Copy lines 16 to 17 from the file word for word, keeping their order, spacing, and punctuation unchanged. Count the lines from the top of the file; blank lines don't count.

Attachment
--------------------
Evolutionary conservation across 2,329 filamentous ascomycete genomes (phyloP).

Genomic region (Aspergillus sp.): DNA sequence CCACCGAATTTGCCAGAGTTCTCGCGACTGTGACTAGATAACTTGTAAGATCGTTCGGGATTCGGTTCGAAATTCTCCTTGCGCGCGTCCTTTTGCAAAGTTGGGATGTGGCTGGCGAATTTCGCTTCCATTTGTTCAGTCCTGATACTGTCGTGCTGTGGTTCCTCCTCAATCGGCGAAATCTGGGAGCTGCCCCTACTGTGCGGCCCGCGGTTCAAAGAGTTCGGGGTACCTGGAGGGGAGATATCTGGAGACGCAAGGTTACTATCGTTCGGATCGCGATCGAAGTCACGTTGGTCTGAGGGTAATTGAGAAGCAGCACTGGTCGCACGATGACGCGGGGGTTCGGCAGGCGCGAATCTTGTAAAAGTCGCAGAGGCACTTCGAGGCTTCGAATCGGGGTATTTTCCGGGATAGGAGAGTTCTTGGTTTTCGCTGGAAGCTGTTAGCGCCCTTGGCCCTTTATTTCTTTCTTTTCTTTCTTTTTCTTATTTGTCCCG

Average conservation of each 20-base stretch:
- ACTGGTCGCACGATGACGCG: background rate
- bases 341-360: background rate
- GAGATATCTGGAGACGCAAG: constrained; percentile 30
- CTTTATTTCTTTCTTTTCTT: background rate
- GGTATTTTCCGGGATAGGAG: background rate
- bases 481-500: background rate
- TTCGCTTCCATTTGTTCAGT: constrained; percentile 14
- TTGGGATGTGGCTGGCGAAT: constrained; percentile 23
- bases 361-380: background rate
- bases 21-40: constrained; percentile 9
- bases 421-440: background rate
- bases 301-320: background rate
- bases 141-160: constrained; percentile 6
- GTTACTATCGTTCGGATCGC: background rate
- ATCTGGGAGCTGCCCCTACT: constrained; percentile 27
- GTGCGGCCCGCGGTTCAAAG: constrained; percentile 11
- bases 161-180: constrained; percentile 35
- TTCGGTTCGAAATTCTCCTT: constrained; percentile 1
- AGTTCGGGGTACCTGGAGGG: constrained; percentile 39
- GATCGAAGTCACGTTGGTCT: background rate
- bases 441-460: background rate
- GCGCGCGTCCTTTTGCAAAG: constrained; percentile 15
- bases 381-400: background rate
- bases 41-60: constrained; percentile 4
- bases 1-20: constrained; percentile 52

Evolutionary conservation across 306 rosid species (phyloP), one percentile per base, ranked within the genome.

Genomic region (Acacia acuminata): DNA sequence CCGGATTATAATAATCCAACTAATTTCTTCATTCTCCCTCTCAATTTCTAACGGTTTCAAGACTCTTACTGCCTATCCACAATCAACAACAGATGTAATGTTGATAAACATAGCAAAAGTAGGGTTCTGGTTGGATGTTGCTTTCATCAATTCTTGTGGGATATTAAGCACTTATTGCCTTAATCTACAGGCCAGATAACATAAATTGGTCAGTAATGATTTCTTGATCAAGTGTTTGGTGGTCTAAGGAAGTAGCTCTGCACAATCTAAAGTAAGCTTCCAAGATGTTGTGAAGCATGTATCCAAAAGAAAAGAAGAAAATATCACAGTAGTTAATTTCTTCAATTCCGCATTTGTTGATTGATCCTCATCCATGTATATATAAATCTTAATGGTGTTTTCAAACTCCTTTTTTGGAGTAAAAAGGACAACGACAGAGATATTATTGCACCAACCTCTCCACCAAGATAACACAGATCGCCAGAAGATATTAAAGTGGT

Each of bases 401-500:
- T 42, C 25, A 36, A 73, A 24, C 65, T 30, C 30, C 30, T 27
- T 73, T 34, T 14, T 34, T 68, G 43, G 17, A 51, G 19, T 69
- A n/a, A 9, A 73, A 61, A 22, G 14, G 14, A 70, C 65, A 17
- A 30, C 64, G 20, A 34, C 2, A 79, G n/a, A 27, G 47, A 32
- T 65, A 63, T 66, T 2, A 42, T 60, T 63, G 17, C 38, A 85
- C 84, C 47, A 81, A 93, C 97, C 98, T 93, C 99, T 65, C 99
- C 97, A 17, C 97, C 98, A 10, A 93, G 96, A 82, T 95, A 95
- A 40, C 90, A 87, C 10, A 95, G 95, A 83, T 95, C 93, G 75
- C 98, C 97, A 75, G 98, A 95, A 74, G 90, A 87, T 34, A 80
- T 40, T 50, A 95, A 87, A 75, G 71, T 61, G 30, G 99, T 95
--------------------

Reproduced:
- bases 141-160: constrained; percentile 6
- GTTACTATCGTTCGGATCGC: background rate